Although Aachen’s biggest claim to fame is obviously its delicious gingerbread (printen), its history and architecture aren’t too shabby either. The town hall (rathaus), dates from 1330, and, previously the palace of Charlemagne, is a wonderful combination of baroque and gothic architecture. The slightly blackened façade, the result of years of pollution and also the victim of two major fires over the centuries, features 50 statues of German rulers. I’d say this led to some celeb-spotting, but who am I kidding, school history lessons didn’t cover those details; if it wasn’t in the GCSE text book Mrs Lake was nae interested. Inside is its renowned coronation hall decorated with Alfred Rethel’s 19th century frescos of the life of Charlemagne, plus the odd imagined scene of great bravery to beef things out a bit. It would seem Charlie M is a bit of a BNOC (‘big name on campus’ in university lingo) here.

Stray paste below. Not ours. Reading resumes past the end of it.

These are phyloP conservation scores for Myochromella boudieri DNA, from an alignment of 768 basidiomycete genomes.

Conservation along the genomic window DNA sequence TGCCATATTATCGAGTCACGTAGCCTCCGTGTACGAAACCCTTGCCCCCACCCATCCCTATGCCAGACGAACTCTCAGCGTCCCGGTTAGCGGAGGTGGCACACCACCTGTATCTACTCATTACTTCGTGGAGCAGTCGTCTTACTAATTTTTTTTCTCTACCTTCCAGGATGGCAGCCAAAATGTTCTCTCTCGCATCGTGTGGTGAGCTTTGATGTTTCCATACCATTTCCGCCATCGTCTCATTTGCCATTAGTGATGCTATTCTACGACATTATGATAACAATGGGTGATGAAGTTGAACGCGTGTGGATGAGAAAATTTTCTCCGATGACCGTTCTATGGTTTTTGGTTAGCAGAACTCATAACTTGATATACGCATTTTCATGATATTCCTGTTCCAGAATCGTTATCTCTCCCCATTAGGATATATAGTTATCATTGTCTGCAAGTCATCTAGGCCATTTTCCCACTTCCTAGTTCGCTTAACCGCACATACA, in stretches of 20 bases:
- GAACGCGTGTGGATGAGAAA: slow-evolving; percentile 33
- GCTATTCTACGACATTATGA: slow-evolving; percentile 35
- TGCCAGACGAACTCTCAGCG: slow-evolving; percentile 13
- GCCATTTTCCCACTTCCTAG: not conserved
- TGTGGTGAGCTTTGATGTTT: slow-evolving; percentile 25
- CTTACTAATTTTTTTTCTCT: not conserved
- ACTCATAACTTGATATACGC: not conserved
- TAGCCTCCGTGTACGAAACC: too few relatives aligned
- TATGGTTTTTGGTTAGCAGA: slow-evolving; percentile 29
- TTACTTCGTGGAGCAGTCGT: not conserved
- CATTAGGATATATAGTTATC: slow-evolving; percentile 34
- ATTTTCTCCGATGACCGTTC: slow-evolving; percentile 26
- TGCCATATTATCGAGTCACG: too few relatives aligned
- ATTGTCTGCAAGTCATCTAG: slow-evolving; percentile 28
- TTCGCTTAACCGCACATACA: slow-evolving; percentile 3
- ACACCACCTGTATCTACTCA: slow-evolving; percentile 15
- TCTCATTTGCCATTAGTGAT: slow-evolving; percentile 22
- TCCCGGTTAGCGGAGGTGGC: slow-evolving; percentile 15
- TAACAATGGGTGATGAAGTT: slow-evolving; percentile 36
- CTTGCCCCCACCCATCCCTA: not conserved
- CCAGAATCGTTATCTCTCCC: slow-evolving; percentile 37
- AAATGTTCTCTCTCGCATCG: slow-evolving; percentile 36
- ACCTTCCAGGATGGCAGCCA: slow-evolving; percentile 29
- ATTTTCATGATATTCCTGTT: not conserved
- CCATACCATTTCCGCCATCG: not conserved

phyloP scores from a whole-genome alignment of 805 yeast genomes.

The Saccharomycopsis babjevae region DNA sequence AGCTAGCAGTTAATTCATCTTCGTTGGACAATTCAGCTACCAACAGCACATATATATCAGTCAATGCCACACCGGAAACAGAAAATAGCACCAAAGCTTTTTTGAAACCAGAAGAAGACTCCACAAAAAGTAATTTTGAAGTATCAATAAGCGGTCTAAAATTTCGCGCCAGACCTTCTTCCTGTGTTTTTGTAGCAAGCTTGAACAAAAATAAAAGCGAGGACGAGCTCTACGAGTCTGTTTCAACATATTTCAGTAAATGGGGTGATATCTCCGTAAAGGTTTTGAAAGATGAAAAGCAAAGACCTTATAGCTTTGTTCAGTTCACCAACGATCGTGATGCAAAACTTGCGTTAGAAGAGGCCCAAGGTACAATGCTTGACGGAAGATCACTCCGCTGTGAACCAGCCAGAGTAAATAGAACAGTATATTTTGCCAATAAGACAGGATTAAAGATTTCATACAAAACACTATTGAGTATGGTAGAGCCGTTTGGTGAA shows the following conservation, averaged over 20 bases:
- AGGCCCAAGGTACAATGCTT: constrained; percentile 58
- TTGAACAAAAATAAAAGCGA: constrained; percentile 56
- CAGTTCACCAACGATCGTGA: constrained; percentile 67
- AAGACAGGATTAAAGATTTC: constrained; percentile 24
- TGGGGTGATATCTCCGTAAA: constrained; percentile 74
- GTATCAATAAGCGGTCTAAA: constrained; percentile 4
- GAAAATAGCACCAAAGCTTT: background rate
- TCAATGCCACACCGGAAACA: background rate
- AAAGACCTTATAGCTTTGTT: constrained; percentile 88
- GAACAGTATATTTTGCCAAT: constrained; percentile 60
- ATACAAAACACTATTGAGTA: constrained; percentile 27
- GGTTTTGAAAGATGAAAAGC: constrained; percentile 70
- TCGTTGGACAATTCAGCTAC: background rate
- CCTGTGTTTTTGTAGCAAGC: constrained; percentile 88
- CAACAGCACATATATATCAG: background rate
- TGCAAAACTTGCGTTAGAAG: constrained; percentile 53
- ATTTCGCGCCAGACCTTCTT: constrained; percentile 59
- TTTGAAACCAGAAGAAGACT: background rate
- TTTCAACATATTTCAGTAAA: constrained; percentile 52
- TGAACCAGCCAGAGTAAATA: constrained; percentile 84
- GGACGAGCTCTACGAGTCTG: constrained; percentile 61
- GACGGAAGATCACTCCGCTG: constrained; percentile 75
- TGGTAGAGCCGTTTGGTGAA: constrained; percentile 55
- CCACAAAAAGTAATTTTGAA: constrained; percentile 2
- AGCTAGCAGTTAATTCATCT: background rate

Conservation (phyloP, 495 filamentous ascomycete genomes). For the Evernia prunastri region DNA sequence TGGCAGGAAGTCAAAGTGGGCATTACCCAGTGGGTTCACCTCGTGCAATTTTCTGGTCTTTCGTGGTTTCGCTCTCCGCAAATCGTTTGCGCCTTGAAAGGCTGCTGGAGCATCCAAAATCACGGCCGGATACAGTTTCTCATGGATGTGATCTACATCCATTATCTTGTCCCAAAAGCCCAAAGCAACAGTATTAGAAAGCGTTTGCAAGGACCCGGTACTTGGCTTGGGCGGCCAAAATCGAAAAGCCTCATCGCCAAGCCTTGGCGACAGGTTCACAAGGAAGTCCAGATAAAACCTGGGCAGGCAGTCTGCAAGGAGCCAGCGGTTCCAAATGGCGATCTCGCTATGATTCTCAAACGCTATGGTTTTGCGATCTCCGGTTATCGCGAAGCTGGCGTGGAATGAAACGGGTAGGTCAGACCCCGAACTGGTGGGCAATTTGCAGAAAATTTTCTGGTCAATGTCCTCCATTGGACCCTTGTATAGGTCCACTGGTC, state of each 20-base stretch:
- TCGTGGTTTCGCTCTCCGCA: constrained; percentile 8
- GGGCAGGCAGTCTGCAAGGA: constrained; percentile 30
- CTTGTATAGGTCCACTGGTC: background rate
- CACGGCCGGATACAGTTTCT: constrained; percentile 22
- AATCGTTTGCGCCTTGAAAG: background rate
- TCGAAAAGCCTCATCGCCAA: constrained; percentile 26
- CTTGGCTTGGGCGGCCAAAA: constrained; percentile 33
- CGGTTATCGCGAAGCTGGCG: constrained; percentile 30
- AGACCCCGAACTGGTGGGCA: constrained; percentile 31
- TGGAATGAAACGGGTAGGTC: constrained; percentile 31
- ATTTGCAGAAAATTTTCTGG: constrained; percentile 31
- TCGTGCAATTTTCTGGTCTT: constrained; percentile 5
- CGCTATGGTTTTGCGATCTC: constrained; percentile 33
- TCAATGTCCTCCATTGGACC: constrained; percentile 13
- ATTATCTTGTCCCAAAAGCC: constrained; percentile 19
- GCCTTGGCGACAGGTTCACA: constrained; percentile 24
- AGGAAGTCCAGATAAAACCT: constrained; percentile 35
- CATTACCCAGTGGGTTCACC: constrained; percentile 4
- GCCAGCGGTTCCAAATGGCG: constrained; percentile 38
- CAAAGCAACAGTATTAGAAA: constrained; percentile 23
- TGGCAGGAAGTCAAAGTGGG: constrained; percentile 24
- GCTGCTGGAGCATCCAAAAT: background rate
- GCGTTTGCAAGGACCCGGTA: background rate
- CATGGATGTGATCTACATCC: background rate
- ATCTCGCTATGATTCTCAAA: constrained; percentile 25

The cathedral (dom), built on his orders in 796, was the coronation site of 20 German Kings and 12 Queens and was the first German building on the UNESCO World Heritage list. Moreover the interior is breath-taking and decidedly different from your average European cathedral. One of the most famous examples of Occidental architecture, the entire ceiling is covered with glittering mosaics, depicting a variety of biblical scenes and religious imagery. The cherry on the cake of course is the stature of the Virgin Mary and a rather cheeky looking baby J…both wearing necklaces and dresses made of a sparkling blue material. I like dress-up as much as the next-person, hell, changing the outfits of my ice-skating Barbie and horse-riding Barbie used to be one of my favourite pastimes as child; but Jesus looking like a bit of an infant drag queen? Something of a novelty.

On the topic of fashion, things were really heating up in the footwear department when it came to the tour group– crocs and socks with sandals seemed to be order of the day, not to mention men’s shorts pulled up to their waists and socks hoisted to mid-calf level. I ask you; they couldn’t have been more stereotyped if they’d tried.